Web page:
Two best friends launch coding dojo in Aylesbury teaching youngsters about tech
Two best friends are behind a new coding workshop aimed at youngsters aged between seven and 14 in Aylesbury.
Code Ninjas Aylesbury is opening to grant children the opportunity to explore coding outside of the classroom.
Robin Theakston and Charlie Gunn have set up the project to help children create their own games with their friends.
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Code Ninjas will be based in the Aylesbury campus of Buckinghamshire New University.
It will be a parent-free zone allowing gamers and budding coders to learn more about the process.
Computing is now highlighted as a key part of children’s education through all four key stages.
It reads: “A high-quality computing education equips pupils to use computational thinking and creativity to understand and change the world.”
However, the team behind Coding Ninjas believes that an inadequate amount of time is dedicated to this skill, something based on recent Ofsted reports they have read.
“Between us, we have five children – I have two boys, aged seven and ten, and a daughter who is 11,” said Charlie. “I’m super proud that my daughter is attending our sessions - like all kids her age, she loves anything to do with gaming, drones and robots.
"I’ve spent much of my career working in finance which, like most sectors over the course of the last decade, has become more reliant on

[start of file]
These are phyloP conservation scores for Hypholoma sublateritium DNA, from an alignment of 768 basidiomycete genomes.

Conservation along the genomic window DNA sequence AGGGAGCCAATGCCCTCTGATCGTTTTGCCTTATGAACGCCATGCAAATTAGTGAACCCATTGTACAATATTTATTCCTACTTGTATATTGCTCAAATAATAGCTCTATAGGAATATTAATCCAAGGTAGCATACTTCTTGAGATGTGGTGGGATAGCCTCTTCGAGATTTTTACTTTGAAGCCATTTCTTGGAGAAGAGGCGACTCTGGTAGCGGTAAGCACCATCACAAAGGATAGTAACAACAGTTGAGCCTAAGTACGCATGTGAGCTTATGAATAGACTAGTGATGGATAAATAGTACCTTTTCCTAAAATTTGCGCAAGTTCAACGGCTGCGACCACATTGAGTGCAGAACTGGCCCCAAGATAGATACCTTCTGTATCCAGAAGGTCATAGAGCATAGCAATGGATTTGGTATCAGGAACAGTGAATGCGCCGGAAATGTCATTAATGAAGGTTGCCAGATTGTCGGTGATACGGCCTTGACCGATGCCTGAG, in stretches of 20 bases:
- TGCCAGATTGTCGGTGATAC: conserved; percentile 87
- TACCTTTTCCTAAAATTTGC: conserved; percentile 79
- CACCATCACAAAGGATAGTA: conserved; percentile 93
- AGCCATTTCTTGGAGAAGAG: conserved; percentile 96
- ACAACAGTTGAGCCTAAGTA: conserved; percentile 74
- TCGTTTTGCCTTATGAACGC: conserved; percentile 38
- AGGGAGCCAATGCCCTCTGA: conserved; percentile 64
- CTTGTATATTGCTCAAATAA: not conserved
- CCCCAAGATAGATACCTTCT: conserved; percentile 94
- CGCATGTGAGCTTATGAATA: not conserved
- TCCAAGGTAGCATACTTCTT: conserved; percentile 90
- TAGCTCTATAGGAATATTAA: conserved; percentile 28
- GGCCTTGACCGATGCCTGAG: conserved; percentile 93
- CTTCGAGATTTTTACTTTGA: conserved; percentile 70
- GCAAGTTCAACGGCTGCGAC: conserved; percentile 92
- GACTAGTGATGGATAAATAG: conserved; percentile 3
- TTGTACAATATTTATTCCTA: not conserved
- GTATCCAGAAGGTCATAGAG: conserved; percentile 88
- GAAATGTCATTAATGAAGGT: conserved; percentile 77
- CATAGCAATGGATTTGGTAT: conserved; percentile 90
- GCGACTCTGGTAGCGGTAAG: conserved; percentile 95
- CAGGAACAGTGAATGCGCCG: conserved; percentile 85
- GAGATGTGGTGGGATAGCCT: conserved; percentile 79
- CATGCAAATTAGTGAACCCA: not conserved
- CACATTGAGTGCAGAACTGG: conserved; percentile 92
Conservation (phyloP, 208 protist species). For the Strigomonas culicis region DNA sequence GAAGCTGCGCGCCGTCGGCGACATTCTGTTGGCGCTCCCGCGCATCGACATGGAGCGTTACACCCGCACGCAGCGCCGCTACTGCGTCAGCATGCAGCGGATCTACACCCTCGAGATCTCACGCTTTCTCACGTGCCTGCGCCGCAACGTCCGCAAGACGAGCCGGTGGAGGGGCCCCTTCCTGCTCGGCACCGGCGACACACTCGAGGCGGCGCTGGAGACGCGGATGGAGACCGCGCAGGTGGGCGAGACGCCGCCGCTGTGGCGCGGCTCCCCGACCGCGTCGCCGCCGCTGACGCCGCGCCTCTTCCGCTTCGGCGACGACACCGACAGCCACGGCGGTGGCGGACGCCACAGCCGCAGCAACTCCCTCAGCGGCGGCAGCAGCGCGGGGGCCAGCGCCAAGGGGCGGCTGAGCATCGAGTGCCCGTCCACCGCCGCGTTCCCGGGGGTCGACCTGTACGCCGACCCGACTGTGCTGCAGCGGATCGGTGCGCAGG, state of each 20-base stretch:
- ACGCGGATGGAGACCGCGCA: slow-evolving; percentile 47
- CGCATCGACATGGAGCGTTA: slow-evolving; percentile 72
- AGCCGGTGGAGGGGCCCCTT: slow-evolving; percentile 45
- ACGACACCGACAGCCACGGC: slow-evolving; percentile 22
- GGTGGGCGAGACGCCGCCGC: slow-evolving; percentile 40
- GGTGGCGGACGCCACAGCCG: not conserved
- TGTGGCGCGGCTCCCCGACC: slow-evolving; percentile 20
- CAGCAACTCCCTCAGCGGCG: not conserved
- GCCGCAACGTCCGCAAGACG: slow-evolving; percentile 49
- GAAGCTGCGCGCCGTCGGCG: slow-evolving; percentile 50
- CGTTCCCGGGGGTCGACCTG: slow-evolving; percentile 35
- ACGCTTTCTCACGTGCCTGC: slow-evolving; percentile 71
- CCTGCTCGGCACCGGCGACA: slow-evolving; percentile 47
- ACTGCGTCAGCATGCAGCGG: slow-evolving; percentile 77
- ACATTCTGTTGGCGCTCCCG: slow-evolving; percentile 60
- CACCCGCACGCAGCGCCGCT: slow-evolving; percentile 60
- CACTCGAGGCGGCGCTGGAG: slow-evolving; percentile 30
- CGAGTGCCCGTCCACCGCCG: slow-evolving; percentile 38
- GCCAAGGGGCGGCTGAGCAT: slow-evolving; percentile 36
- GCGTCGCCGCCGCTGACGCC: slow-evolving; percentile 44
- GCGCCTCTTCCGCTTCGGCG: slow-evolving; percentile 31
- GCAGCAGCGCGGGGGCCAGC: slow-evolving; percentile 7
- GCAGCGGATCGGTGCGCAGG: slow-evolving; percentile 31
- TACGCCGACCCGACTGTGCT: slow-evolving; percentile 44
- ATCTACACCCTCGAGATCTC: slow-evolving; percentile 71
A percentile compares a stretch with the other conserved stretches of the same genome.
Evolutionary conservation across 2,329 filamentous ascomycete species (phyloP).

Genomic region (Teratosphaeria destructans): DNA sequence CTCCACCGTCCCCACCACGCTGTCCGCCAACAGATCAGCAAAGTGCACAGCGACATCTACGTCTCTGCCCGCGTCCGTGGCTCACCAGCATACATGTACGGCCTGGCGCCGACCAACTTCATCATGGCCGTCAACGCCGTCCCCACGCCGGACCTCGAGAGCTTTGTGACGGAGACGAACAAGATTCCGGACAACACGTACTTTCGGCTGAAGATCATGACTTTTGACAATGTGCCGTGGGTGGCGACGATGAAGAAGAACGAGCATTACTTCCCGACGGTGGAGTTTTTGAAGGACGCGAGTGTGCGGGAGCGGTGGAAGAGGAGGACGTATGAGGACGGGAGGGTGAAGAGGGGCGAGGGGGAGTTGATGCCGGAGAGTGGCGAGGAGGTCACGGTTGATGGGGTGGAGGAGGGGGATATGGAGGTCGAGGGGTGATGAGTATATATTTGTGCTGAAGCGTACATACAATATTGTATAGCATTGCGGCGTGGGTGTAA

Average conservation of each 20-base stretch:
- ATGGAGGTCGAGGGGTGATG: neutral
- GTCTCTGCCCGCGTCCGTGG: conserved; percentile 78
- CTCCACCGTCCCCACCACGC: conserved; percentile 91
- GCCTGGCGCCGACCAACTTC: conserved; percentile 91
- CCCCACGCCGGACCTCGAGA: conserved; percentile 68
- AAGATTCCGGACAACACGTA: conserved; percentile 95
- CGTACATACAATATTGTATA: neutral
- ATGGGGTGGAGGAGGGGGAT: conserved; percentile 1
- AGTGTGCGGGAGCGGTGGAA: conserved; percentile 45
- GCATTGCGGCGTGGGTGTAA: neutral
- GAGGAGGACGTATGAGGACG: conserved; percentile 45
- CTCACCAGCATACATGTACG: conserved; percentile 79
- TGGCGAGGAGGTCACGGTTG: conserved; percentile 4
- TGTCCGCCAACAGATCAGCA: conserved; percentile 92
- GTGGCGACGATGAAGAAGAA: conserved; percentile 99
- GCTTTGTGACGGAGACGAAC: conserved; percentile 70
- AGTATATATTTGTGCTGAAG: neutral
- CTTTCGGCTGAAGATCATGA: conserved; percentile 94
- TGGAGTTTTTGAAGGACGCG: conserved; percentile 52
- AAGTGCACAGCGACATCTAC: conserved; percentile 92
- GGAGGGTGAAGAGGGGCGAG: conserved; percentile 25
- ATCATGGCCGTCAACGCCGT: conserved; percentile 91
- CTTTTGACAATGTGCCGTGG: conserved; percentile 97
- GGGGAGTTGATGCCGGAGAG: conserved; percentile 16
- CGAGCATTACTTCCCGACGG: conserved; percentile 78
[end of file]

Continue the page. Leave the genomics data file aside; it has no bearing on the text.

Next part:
"It’s obvious to me that our kids’ lives will be hugely improved by understanding how coding works.
"The future is exciting, but our children need to be prepared. We want to help give children all the tools they need to succeed.”
“A key motivator for launching this business together is our desire to create a different experience for children living locally,” added Robin.
“There are so many after-school clubs and weekend camps out there for children that have a passion for sport or the arts, but nothing that encourages a love of coding.
"Recently Ofsted has highlighted a lack of time dedicated to the coding curriculum. We want to support local children to feel confident in their own digital abilities and passions.
"As a dad of two, it’s something I feel particularly passionate about.”
Students who are called ninjas are rewarded with different coloured wristbands as they progress through the course, in a similar way that belts are given as rewards for people learning a martial arts discipline.
Code Ninjas holds ‘belt-up’ ceremonies to recognised the ninjas who have completed programmes.
Ninjas can attend sessions up to twice a week at a time that is convenient for the whole family – so that doesn’t have to mean the same day and time every week.
Coding camps run during half-term and the summer holidays where kids can attend during the week.
The studio is also open on Saturdays.
A similar dojo opened in High Wycombe and currently has 40 ninjas signed on.
Robin said: “We’re also keen to bring credible and valuable work experience opportunities to budding Senseis.
"We’ve already recruited a great team of young, energetic tech-lovers who share our dedication for developing local children’s love of coding.
"The majority of our Senseis are school leavers or university students with an interest in STEM and we’re keen to welcome more into the team as student numbers grow.”
More information is available on the Code Ninjas website.